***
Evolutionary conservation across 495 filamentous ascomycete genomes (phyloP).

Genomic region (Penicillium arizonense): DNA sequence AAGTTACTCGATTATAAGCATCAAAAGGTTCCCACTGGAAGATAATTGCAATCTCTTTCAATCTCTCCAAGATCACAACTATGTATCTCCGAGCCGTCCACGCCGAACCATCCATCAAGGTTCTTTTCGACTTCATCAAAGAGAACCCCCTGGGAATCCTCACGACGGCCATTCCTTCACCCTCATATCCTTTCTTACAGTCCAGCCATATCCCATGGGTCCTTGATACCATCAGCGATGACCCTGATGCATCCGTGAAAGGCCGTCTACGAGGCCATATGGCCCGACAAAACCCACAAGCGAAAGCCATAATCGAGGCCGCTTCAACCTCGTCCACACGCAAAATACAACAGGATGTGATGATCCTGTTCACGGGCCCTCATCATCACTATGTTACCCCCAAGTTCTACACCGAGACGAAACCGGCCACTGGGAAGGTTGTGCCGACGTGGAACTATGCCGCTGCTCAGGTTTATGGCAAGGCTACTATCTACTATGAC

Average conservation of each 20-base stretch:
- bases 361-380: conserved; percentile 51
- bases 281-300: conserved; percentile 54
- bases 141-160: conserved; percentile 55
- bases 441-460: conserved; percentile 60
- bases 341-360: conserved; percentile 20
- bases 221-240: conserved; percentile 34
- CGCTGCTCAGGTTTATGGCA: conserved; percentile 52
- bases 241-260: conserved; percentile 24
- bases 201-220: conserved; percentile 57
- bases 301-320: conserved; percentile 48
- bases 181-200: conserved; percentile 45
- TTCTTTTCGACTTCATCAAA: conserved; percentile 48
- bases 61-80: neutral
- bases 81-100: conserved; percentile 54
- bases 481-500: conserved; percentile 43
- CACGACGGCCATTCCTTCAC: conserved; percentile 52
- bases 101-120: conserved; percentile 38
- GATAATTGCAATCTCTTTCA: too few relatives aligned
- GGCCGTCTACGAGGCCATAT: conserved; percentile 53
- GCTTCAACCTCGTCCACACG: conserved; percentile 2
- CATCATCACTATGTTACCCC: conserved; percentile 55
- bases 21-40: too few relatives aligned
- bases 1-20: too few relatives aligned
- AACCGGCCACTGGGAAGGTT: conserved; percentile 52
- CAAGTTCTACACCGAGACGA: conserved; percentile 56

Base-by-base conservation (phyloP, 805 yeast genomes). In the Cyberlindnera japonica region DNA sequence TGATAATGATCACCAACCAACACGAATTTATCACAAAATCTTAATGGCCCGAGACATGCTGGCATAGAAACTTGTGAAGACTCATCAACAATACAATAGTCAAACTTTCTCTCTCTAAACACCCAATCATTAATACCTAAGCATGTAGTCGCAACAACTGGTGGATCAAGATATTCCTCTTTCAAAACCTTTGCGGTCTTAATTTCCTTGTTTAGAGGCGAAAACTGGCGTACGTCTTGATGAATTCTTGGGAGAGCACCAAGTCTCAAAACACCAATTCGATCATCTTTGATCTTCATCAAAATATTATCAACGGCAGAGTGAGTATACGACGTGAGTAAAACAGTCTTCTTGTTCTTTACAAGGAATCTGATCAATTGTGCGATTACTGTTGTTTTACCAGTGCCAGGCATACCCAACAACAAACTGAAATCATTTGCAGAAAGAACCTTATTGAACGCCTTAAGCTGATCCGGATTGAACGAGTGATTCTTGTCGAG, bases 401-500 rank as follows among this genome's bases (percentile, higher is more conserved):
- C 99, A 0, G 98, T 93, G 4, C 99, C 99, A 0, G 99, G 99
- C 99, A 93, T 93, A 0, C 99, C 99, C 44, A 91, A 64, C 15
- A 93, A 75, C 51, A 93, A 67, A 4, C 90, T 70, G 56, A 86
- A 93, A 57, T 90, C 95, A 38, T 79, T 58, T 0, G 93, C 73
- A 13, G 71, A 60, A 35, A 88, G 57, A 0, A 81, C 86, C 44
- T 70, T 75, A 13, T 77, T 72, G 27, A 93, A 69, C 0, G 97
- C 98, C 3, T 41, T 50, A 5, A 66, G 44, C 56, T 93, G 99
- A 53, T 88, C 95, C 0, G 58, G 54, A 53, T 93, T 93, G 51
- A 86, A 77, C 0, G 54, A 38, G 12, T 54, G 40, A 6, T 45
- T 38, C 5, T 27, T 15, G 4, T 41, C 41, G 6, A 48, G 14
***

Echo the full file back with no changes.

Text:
Evolutionary conservation across 495 filamentous ascomycete genomes (phyloP).

Genomic region (Penicillium arizonense): DNA sequence AAGTTACTCGATTATAAGCATCAAAAGGTTCCCACTGGAAGATAATTGCAATCTCTTTCAATCTCTCCAAGATCACAACTATGTATCTCCGAGCCGTCCACGCCGAACCATCCATCAAGGTTCTTTTCGACTTCATCAAAGAGAACCCCCTGGGAATCCTCACGACGGCCATTCCTTCACCCTCATATCCTTTCTTACAGTCCAGCCATATCCCATGGGTCCTTGATACCATCAGCGATGACCCTGATGCATCCGTGAAAGGCCGTCTACGAGGCCATATGGCCCGACAAAACCCACAAGCGAAAGCCATAATCGAGGCCGCTTCAACCTCGTCCACACGCAAAATACAACAGGATGTGATGATCCTGTTCACGGGCCCTCATCATCACTATGTTACCCCCAAGTTCTACACCGAGACGAAACCGGCCACTGGGAAGGTTGTGCCGACGTGGAACTATGCCGCTGCTCAGGTTTATGGCAAGGCTACTATCTACTATGAC

Average conservation of each 20-base stretch:
- bases 361-380: conserved; percentile 51
- bases 281-300: conserved; percentile 54
- bases 141-160: conserved; percentile 55
- bases 441-460: conserved; percentile 60
- bases 341-360: conserved; percentile 20
- bases 221-240: conserved; percentile 34
- CGCTGCTCAGGTTTATGGCA: conserved; percentile 52
- bases 241-260: conserved; percentile 24
- bases 201-220: conserved; percentile 57
- bases 301-320: conserved; percentile 48
- bases 181-200: conserved; percentile 45
- TTCTTTTCGACTTCATCAAA: conserved; percentile 48
- bases 61-80: neutral
- bases 81-100: conserved; percentile 54
- bases 481-500: conserved; percentile 43
- CACGACGGCCATTCCTTCAC: conserved; percentile 52
- bases 101-120: conserved; percentile 38
- GATAATTGCAATCTCTTTCA: too few relatives aligned
- GGCCGTCTACGAGGCCATAT: conserved; percentile 53
- GCTTCAACCTCGTCCACACG: conserved; percentile 2
- CATCATCACTATGTTACCCC: conserved; percentile 55
- bases 21-40: too few relatives aligned
- bases 1-20: too few relatives aligned
- AACCGGCCACTGGGAAGGTT: conserved; percentile 52
- CAAGTTCTACACCGAGACGA: conserved; percentile 56

Base-by-base conservation (phyloP, 805 yeast genomes). In the Cyberlindnera japonica region DNA sequence TGATAATGATCACCAACCAACACGAATTTATCACAAAATCTTAATGGCCCGAGACATGCTGGCATAGAAACTTGTGAAGACTCATCAACAATACAATAGTCAAACTTTCTCTCTCTAAACACCCAATCATTAATACCTAAGCATGTAGTCGCAACAACTGGTGGATCAAGATATTCCTCTTTCAAAACCTTTGCGGTCTTAATTTCCTTGTTTAGAGGCGAAAACTGGCGTACGTCTTGATGAATTCTTGGGAGAGCACCAAGTCTCAAAACACCAATTCGATCATCTTTGATCTTCATCAAAATATTATCAACGGCAGAGTGAGTATACGACGTGAGTAAAACAGTCTTCTTGTTCTTTACAAGGAATCTGATCAATTGTGCGATTACTGTTGTTTTACCAGTGCCAGGCATACCCAACAACAAACTGAAATCATTTGCAGAAAGAACCTTATTGAACGCCTTAAGCTGATCCGGATTGAACGAGTGATTCTTGTCGAG, bases 401-500 rank as follows among this genome's bases (percentile, higher is more conserved):
- C 99, A 0, G 98, T 93, G 4, C 99, C 99, A 0, G 99, G 99
- C 99, A 93, T 93, A 0, C 99, C 99, C 44, A 91, A 64, C 15
- A 93, A 75, C 51, A 93, A 67, A 4, C 90, T 70, G 56, A 86
- A 93, A 57, T 90, C 95, A 38, T 79, T 58, T 0, G 93, C 73
- A 13, G 71, A 60, A 35, A 88, G 57, A 0, A 81, C 86, C 44
- T 70, T 75, A 13, T 77, T 72, G 27, A 93, A 69, C 0, G 97
- C 98, C 3, T 41, T 50, A 5, A 66, G 44, C 56, T 93, G 99
- A 53, T 88, C 95, C 0, G 58, G 54, A 53, T 93, T 93, G 51
- A 86, A 77, C 0, G 54, A 38, G 12, T 54, G 40, A 6, T 45
- T 38, C 5, T 27, T 15, G 4, T 41, C 41, G 6, A 48, G 14